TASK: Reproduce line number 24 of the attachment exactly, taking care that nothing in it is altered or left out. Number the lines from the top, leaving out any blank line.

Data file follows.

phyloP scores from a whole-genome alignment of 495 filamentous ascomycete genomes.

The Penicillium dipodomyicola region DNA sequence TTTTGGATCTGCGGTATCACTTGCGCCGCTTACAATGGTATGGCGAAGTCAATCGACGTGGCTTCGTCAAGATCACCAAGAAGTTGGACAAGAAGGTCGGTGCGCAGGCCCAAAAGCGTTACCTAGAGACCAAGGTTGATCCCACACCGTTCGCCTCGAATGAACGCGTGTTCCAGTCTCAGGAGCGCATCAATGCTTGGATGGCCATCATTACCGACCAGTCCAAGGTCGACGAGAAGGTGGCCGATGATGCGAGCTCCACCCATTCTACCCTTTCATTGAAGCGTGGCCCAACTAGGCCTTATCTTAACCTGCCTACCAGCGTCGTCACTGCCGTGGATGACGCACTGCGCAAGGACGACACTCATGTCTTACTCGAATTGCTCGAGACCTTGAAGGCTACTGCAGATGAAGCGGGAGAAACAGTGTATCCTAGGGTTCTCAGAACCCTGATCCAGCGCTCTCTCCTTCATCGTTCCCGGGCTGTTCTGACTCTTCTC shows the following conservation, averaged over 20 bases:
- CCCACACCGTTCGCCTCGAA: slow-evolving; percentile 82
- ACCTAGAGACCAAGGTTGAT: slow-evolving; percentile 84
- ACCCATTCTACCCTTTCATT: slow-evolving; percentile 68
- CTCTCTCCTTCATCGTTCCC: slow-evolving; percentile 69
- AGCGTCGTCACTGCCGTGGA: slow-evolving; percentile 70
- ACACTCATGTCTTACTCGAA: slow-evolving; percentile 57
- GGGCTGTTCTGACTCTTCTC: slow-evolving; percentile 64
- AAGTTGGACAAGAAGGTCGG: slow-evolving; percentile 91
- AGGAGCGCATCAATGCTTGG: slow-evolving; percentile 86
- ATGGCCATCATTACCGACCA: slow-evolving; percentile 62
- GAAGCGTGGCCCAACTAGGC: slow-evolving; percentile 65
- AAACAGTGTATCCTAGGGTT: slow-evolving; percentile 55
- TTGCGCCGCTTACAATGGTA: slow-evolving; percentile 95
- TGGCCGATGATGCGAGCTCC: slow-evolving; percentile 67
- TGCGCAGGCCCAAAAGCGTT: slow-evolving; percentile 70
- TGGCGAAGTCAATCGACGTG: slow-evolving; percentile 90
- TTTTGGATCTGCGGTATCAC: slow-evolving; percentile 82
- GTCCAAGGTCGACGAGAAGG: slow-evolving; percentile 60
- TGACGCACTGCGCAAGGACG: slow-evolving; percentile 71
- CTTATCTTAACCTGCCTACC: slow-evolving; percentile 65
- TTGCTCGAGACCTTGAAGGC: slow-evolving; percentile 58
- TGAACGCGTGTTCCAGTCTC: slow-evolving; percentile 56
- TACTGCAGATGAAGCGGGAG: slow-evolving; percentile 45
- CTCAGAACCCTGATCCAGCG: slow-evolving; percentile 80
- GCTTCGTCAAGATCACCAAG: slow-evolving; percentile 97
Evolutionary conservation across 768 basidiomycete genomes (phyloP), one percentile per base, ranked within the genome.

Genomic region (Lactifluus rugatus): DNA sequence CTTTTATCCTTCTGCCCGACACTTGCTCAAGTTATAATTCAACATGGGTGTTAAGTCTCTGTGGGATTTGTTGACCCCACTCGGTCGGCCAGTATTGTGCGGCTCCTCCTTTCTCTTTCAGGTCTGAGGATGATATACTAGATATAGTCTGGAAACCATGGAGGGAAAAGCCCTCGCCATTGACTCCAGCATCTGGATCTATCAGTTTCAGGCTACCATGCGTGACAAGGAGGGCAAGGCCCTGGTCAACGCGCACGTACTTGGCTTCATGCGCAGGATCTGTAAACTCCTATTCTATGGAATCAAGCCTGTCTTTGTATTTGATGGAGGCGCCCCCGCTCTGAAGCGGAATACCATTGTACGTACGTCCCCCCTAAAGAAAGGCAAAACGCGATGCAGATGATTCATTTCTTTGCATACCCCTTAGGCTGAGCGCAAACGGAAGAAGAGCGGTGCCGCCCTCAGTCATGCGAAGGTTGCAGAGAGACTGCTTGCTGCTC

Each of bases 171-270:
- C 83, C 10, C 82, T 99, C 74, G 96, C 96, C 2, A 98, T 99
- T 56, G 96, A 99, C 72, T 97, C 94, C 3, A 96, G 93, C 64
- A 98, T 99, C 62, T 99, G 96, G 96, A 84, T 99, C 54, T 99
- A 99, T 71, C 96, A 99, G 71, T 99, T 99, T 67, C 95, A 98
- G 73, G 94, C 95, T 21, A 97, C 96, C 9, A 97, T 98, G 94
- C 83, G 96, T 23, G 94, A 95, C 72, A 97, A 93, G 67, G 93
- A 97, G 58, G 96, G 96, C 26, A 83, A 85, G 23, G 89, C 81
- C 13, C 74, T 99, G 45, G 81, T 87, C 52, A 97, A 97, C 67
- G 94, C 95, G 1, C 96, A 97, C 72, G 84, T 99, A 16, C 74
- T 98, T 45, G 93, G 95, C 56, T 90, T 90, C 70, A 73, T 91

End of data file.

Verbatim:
- TGAACGCGTGTTCCAGTCTC: slow-evolving; percentile 56